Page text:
Protecting Your Business Assets

By Jim Teece

Photo by Leonie Zettl on Unsplash

Our business is over 30 years old and we have had floods, fire, freezing and COVID impact our business over the years. 

Here are 10 ways to reduce the impact if you are ever unable to access your office. We have an office at home as well to act as an offsite command center and we have had to use it several times as such. 

You want most of your important info securely stored in the cloud as a backup, but you also want hard copies of certain items in a fire proof safe In case the internet or cell service goes down and in a fire it does and will. 

If you are evacuated from both your office and your home you need to have a backup to the backup. 

  1. Use a cloud based service like Google Docs – I create lists using the spreadsheet tool and print hard copies for my off site backup. 
  2. Employee Names and Numbers – Make a list of your employees with addresses and cell numbers and spouse names if applicable. You should have a hard copy that is current and accessible by anyone that needs to get to it. 
  3. Insurance info – Who your agent is and your policy numbers as well as 800 numbers for emergencies etc. 
  4. Asset list – Once a year you file a property tax listing your fixed assets, serial numbers, date purchased and value. Have a copy of that. It may not be current if it’s August and it was printed in January but it will get you close. Train yourself to add to it as you make a major purchase. You might be doing this in your accounting system. That is fine, as long as you also print it out.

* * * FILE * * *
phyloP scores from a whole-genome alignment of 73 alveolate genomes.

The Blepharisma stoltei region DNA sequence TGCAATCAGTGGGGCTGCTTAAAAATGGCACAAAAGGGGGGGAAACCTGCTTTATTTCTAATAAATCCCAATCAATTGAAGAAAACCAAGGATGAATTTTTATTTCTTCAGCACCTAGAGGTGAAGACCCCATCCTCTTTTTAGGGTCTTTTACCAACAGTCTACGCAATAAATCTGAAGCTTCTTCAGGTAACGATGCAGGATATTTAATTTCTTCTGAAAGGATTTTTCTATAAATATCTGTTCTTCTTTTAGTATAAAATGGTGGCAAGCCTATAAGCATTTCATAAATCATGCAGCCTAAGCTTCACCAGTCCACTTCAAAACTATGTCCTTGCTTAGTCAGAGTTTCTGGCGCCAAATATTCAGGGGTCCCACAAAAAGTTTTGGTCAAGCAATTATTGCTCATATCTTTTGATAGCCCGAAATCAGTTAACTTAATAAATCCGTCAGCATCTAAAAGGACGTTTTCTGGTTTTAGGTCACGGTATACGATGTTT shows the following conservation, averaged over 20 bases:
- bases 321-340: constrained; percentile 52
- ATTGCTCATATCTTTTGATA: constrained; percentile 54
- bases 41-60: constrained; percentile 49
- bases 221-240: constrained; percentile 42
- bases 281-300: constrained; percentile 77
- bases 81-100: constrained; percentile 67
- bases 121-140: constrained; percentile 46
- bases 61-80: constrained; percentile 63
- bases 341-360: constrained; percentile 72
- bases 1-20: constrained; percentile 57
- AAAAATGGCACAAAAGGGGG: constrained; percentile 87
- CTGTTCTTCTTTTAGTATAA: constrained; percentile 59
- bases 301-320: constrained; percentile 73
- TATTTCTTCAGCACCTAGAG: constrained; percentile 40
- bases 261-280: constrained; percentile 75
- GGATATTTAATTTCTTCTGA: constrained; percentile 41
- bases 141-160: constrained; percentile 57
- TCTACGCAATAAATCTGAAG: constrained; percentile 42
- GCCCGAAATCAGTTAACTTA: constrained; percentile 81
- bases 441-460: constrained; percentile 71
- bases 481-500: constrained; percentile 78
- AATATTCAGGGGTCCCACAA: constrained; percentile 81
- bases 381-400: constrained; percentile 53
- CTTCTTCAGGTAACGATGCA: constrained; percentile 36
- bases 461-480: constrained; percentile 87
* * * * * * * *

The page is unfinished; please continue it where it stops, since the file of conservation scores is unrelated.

5. Bank Info – What is your routing number and account number as well as contact info for your bank. 
  6. Passwords – This one is scary and almost not recommended, but the reality is that you need to be able to access your accounts and if you don’t remember your passwords then you have to go the long way to access your account. If you have 2 factor authentication turned on and the cell service is off, you need to have a backup for being able to log in. If you are in the middle of the crisis and local communications are out, you need to focus on surviving and helping others. Don’t worry about your accounts. 
  7. Key vendors. Maybe you will receive a huge penalty if you are late on a payment or services will get tuned off and it’s mission critical to your business. Make sure you have a list of these vendors and accounts and due dates. You will want to call them and explain the situation and ask them to grant you some unpenalized time to get back on track. Send them a link to news about the fire. 
  8. Data Backup. Having your offsite data backup is critical. Make a point of taking a backup of your companies important data offsite and lock into a fire proof safe. We do a daily backup with weekly offsite that is done over 4 different drives overwriting the oldest one and a quarterly backup that is never erased. You will want to backup to the cloud as well, daily. 
  9. Security. With power loss alarm systems fail. You might need to hire a security team to patrol your office. Have that relationship on stand by and ready to go.
  10. Porta Potties – One year floods took out the water supply for a couple of weeks. We still went to work, but I needed to provide bathroom service for my employees. Because I had the relationship already established and we called the night of the event leaving a message and getting in the queue, we were able to reserve one of the last ones they had and we became heroes to our entire neighborhood. 

The key is preparedness. In todays digital world, you need to have access to the critical data even if there is no electricity or internet.

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